2. Stimulate pressure points & the nervous system
When children wear shoes, they usually miss out on the most basic sensory experience i.e.– the feeling of dirt, rocks, leaves and twigs beneath their feet. Our feet have multiple pressure points and nerve endings to convey messages to other parts of our body. So wearing shoes makes the nerve endings dull while, if we walk barefoot, the nerve endings are stimulated. This stimulates the entire nervous system. It's a form of sensory play.
3. Strengthen their joints & muscles
Walking barefoot is very good for improving balance and posture as it strengthens the muscles in children’s feet and ankles
4. Fostering a connection with nature
Removing the child’s shoes helps them become more aware of their surroundings – how does the ground feel? Is there a sharp rock ahead? What was that rustle in the bushes? Their senses are improved – they start paying more attention.
Effect of natural environment on Autism
Cognitive benefits after connecting with nature
Spending time in nature helps in observation and to be more creative: Child’s interaction with the outdoor environment helps them to build the great powers of creativity and imagination.
Playing in nature reinforces collaborative skills and language development.
Outdoor skill education helps improve a child’s health, lifestyle and learning as well as improving intrapersonal, interpersonal skills and ability to learn and focus.
Connecting to nature increases children’s skills: Nature develops imagination and sense of wonder which are very important in life-long learning.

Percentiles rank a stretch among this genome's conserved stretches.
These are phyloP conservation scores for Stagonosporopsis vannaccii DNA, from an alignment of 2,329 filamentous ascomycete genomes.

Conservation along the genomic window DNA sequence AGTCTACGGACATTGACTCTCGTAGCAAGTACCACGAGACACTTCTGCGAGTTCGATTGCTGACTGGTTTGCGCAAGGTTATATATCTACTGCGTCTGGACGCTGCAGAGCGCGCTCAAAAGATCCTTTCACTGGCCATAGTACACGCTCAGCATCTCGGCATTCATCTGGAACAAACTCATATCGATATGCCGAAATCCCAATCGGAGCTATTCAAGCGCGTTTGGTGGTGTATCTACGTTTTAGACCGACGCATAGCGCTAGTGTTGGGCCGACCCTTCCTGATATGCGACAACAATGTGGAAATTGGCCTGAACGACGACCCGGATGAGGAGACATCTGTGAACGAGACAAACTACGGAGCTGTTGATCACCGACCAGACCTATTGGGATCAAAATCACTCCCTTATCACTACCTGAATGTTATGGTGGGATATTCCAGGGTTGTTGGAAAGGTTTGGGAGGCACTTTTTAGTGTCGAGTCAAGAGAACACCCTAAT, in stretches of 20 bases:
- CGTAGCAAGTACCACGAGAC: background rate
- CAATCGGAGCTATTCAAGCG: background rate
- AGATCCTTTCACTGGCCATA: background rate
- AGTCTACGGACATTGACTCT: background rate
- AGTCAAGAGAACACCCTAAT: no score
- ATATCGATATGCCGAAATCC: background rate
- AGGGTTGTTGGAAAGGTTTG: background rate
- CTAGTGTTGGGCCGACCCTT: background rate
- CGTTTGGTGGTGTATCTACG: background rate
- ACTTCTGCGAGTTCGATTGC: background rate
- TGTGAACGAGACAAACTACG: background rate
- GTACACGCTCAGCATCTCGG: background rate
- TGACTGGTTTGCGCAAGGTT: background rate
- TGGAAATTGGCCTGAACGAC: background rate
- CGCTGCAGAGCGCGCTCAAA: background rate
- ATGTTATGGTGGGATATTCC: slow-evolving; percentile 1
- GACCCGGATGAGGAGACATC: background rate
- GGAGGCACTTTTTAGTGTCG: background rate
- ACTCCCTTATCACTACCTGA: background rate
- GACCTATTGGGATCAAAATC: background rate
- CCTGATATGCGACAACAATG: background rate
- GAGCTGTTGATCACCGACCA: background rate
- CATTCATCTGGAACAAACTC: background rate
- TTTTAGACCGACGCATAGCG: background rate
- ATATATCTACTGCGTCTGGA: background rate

Mental benefits after connecting with nature
Nature helps in reducing stress.
Nature reinforces positive feelings: when children play with each other they develop positive feelings about each other.
Children with insufficient Vitamin D are more likely to have a compromised immune system
Children with attention deficit/ hyperactivity disorder (ADHD) after walking in outdoor areas develop better focus and concentration.
Physical health benefits after connecting with nature
Nature’s experience improves balance, agility and coordination.
Children who spend more time in outdoor spaces become more active.
So, let your child enjoy the nature and be free.
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Barakat, H. A. E. R., Bakr, A., & El-Sayad, Z. (2019). Nature as a healer for autistic children. Alexandria Engineering Journal, 58(1), 353–366. https://doi.org/10.1016/j.aej.2018.10.014
Scartazza, A., Mancini, M. L., Proietti, S., Moscatello, S., Mattioni, C., Costantini, F., di Baccio, D., Villani, F., & Massacci, A. (2020). Caring local biodiversity in a healing garden: Therapeutic benefits in young subjects with autism. Urban Forestry & Urban Greening, 47, 126511. https://doi.org/10.1016/j.ufug.2019.126511
Li, D., Larsen, L., Yang, Y., Wang, L., Zhai, Y., & Sullivan, W. C. (2019). Exposure to nature for children with autism spectrum disorder: Benefits, caveats, and barriers. Health & Place, 55, 71–79. https://doi.org/10.1016/j.healthplace.2018.11.005
Lee, M., Kim, S., & Ha, M. (2019). Community greenness and neurobehavioral health in children and adolescents. Science of The Total Environment, 672, 381–388. https://doi.org/10.1016/j.scitotenv.2019.03.454